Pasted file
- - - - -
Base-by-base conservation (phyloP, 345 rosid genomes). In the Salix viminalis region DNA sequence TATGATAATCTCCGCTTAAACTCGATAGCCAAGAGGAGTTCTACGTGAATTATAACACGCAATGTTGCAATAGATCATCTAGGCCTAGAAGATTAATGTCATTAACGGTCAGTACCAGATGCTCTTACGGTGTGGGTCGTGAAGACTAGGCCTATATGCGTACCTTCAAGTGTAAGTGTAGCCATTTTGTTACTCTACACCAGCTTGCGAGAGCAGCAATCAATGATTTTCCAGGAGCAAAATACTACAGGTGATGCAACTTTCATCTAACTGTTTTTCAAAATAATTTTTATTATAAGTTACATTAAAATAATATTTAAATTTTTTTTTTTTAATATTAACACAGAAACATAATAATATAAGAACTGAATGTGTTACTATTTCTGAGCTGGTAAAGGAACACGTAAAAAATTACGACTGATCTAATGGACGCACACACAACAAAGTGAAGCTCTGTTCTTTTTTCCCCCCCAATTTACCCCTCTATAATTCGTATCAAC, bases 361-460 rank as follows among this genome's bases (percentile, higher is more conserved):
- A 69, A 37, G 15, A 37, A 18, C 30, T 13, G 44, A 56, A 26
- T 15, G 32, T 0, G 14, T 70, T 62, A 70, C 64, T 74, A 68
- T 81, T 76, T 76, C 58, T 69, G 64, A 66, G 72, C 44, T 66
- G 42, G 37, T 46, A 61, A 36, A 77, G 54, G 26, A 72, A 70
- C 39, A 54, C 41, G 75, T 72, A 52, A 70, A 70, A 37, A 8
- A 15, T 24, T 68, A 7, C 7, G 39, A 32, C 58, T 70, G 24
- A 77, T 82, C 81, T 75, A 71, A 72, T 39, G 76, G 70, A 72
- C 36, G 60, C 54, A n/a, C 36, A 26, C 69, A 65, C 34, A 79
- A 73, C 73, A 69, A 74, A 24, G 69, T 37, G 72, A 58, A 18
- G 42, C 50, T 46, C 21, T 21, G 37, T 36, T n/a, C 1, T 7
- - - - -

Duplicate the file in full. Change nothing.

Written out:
Base-by-base conservation (phyloP, 345 rosid genomes). In the Salix viminalis region DNA sequence TATGATAATCTCCGCTTAAACTCGATAGCCAAGAGGAGTTCTACGTGAATTATAACACGCAATGTTGCAATAGATCATCTAGGCCTAGAAGATTAATGTCATTAACGGTCAGTACCAGATGCTCTTACGGTGTGGGTCGTGAAGACTAGGCCTATATGCGTACCTTCAAGTGTAAGTGTAGCCATTTTGTTACTCTACACCAGCTTGCGAGAGCAGCAATCAATGATTTTCCAGGAGCAAAATACTACAGGTGATGCAACTTTCATCTAACTGTTTTTCAAAATAATTTTTATTATAAGTTACATTAAAATAATATTTAAATTTTTTTTTTTTAATATTAACACAGAAACATAATAATATAAGAACTGAATGTGTTACTATTTCTGAGCTGGTAAAGGAACACGTAAAAAATTACGACTGATCTAATGGACGCACACACAACAAAGTGAAGCTCTGTTCTTTTTTCCCCCCCAATTTACCCCTCTATAATTCGTATCAAC, bases 361-460 rank as follows among this genome's bases (percentile, higher is more conserved):
- A 69, A 37, G 15, A 37, A 18, C 30, T 13, G 44, A 56, A 26
- T 15, G 32, T 0, G 14, T 70, T 62, A 70, C 64, T 74, A 68
- T 81, T 76, T 76, C 58, T 69, G 64, A 66, G 72, C 44, T 66
- G 42, G 37, T 46, A 61, A 36, A 77, G 54, G 26, A 72, A 70
- C 39, A 54, C 41, G 75, T 72, A 52, A 70, A 70, A 37, A 8
- A 15, T 24, T 68, A 7, C 7, G 39, A 32, C 58, T 70, G 24
- A 77, T 82, C 81, T 75, A 71, A 72, T 39, G 76, G 70, A 72
- C 36, G 60, C 54, A n/a, C 36, A 26, C 69, A 65, C 34, A 79
- A 73, C 73, A 69, A 74, A 24, G 69, T 37, G 72, A 58, A 18
- G 42, C 50, T 46, C 21, T 21, G 37, T 36, T n/a, C 1, T 7